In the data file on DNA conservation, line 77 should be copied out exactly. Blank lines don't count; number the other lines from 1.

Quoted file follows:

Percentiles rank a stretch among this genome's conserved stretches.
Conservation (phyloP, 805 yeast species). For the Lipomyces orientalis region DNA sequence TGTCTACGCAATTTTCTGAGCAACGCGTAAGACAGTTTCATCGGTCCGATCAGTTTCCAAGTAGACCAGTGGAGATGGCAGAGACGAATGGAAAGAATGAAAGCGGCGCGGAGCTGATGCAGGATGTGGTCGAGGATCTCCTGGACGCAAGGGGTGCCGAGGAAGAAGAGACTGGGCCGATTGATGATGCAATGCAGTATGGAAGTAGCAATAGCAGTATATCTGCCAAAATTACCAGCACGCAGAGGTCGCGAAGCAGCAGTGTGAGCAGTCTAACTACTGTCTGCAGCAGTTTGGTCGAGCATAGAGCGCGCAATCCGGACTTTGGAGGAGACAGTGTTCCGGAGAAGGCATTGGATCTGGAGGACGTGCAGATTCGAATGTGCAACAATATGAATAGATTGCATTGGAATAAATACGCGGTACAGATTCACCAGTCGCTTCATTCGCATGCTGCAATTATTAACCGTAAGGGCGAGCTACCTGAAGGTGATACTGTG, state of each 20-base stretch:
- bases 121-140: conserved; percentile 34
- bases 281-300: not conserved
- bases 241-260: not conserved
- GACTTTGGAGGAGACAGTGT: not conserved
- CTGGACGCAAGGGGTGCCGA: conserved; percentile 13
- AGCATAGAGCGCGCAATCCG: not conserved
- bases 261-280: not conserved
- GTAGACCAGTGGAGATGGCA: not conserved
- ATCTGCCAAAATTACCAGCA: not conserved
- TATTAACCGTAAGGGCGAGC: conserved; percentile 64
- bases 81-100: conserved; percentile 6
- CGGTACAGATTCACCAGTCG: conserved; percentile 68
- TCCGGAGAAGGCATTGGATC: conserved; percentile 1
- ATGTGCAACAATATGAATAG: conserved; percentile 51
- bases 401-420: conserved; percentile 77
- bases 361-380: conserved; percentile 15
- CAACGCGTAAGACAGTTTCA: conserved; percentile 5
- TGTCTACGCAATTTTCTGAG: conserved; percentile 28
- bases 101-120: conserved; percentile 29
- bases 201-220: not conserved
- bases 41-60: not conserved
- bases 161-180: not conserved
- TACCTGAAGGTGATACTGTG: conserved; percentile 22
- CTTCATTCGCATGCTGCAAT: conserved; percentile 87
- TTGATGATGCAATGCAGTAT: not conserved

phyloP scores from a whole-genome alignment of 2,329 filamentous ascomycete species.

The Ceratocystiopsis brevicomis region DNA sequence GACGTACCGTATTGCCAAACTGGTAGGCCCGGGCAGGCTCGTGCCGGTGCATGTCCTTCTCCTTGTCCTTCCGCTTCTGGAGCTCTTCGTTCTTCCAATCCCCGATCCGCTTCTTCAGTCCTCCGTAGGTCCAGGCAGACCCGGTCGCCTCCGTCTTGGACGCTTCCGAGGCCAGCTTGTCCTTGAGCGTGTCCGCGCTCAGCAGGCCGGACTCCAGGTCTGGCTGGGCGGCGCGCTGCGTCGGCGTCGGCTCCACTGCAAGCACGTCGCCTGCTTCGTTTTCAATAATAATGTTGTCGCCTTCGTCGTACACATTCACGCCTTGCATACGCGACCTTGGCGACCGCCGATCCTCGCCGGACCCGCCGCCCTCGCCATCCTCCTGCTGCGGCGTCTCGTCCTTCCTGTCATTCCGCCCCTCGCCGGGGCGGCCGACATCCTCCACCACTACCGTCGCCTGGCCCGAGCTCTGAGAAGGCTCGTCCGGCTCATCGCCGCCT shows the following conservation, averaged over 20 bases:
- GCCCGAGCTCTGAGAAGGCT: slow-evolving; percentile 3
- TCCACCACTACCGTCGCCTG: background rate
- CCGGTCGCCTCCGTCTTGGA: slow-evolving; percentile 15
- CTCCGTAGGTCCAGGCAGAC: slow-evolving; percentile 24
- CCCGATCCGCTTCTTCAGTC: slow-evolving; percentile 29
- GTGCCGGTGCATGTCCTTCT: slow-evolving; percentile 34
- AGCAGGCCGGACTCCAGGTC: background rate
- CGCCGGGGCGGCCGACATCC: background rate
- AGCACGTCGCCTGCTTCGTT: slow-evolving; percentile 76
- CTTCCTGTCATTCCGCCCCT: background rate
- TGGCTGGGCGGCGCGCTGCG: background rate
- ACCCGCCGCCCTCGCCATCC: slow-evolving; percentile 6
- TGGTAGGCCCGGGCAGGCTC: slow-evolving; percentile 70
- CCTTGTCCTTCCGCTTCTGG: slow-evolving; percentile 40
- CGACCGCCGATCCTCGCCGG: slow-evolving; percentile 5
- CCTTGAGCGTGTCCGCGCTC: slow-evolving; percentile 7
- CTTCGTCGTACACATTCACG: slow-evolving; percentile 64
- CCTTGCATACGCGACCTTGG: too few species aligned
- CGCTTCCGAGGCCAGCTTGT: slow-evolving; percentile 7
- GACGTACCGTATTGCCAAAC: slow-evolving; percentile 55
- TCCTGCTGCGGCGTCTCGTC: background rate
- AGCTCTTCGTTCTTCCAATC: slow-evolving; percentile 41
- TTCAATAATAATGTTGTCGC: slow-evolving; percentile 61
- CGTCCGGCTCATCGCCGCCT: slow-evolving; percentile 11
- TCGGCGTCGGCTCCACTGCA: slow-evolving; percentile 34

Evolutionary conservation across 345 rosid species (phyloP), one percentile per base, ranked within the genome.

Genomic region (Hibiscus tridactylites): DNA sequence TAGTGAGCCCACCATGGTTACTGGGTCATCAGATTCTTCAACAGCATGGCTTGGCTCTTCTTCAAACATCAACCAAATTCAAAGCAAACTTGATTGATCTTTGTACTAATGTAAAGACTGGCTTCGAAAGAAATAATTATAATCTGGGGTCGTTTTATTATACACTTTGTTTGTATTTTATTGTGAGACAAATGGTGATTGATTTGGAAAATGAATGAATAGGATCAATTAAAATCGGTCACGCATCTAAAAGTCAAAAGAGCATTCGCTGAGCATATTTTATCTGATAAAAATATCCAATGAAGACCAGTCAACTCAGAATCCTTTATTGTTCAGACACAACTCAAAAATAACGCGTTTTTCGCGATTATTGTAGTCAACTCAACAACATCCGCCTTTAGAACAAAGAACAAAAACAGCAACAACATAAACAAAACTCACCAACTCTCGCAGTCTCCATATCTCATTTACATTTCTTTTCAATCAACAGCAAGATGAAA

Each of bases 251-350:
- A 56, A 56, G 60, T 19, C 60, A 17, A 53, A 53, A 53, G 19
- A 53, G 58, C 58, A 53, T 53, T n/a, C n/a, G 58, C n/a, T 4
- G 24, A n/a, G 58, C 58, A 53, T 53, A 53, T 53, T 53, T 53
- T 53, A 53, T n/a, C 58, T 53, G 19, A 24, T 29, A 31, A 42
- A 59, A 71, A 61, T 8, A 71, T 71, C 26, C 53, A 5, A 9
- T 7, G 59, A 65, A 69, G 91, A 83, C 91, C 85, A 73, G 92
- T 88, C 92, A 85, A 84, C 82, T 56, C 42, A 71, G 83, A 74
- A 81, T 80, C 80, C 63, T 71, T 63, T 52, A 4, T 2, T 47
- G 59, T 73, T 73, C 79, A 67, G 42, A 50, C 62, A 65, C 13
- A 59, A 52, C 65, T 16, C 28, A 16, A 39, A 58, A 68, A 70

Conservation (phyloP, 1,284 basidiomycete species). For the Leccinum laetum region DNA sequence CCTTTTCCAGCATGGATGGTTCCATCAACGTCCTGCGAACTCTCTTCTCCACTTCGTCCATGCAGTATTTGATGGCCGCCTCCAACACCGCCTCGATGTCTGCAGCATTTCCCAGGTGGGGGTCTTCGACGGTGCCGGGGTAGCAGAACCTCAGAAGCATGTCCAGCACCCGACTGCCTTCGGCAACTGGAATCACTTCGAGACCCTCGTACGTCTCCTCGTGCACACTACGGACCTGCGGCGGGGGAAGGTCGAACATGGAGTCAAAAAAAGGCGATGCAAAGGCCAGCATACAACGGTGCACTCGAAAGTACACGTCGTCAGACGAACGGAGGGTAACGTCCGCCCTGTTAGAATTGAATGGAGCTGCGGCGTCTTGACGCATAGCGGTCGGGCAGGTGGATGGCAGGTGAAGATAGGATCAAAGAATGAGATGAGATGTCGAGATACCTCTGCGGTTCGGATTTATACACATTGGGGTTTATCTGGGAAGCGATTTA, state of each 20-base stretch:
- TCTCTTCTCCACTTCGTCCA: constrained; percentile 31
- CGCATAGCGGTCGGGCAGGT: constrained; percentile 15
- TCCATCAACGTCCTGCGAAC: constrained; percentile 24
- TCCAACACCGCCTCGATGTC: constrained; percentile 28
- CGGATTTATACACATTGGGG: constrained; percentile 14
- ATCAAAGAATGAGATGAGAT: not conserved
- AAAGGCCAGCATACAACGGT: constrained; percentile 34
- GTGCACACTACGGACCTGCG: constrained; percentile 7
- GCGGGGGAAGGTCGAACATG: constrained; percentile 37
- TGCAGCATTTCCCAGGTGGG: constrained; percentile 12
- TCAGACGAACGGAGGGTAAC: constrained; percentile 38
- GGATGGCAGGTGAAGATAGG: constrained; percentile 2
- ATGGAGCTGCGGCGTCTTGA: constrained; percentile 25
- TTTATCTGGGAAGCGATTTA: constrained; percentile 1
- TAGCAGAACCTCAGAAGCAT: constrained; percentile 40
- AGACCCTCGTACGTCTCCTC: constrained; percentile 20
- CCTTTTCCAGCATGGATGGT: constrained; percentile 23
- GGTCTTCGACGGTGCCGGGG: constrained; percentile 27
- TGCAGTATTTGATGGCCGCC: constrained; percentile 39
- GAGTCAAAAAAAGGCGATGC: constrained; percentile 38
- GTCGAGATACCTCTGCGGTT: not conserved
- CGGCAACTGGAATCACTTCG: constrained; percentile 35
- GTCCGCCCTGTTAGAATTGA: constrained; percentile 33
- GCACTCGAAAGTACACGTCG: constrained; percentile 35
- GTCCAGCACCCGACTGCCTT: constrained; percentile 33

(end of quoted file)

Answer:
- GCGGGGGAAGGTCGAACATG: constrained; percentile 37